There is no evidence that most company probation officers engage in such practices and many probation companies categorically reject them. Mark Contestabile of Sentinel described direct approaches to probationers’ family members for money as “poor case management” and said he doubted that any reputable probation company condoned such practices on the part of their employees. But the line between permissible and impermissible practice can be a fine one. Sentinel’s branch manager in Brunswick, Georgia told Human Rights Watch that if an offender faces incarceration for failing to pay, “We do not go calling his momma and saying, ‘Hey, bring us $500 of this $1,000 he owes.’ Now, if she comes in here on her own with that money, we might take it. We don’t go telling his momma, ‘You can’t pay it,’ or, ‘It won’t help his case.’”[140]

Hidden Costs to the Public

The misuse of incarceration as a collections tactic by some company probation officers is not only abusive, but it also undercuts companies’ claim to provide services at no cost to the public. In Georgia, it costs an average of $50 per day to keep an individual behind bars, a cost borne by local taxpayers.[141] In purely financial terms, a municipality loses money if it keeps an offender behind bars for a week in order to collect $250 in fines. A 2012 Brennan Center study showed that one North Carolina county spent more to pursue and jail 246 offenders for debt-related reasons than it ultimately collected from them.[142] But such calculations look very different from the perspective of a probation company that does not have to account for these costs.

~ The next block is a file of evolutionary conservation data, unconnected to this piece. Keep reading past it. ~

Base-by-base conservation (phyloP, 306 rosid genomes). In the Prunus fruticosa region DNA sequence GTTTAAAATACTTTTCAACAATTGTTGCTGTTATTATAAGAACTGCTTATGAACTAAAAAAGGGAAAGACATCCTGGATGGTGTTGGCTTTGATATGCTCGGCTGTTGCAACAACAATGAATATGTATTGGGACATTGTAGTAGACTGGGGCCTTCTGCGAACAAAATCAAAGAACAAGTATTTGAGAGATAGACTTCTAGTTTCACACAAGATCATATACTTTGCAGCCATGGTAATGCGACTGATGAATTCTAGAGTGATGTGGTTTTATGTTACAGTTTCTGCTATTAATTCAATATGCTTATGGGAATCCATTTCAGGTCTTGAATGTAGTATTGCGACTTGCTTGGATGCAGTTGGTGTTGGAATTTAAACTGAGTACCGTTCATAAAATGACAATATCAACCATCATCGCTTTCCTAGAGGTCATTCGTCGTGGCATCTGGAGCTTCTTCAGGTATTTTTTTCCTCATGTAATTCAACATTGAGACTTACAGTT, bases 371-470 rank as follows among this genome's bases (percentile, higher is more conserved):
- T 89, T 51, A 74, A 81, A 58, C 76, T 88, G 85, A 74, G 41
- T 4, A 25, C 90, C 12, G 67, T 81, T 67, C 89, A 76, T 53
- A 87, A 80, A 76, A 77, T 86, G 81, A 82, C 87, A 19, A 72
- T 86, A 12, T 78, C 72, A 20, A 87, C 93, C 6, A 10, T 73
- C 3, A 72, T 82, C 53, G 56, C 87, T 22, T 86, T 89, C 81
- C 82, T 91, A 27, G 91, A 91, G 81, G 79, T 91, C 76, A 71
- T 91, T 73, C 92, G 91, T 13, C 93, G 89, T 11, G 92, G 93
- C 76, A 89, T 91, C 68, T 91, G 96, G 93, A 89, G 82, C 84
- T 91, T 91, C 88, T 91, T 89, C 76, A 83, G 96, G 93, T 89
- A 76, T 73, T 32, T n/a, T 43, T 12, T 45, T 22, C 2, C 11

At least one local jurisdiction in Georgia has made an apparent and very disturbing attempt to grapple with this issue by requiring its probation company to essentially rent jail space as a condition of its contract. The town of Griffin requires its private probation provider to pay a minimum of $2,500 per month in exchange for the right to “utilize seventy-two (72) existing bed spaces per month for the incarceration of probation inmates.”[143] A subsequent communication to probation firms interested in bidding on the contract confirmed that the fee was “for jail space used to house probationers.”[144]

In Human Rights Watch’s view, the imposition of such fees is troubling because they stand as implicit confirmation of public authorities’ acceptance of the notion that private probation companies have the de facto power to jail probationers. One probation company executive derisively referred to this requirement as a “kickback fee” that served no legitimate public purpose and stated that his company refused to bid on Griffin’s contract for precisely this reason.[145]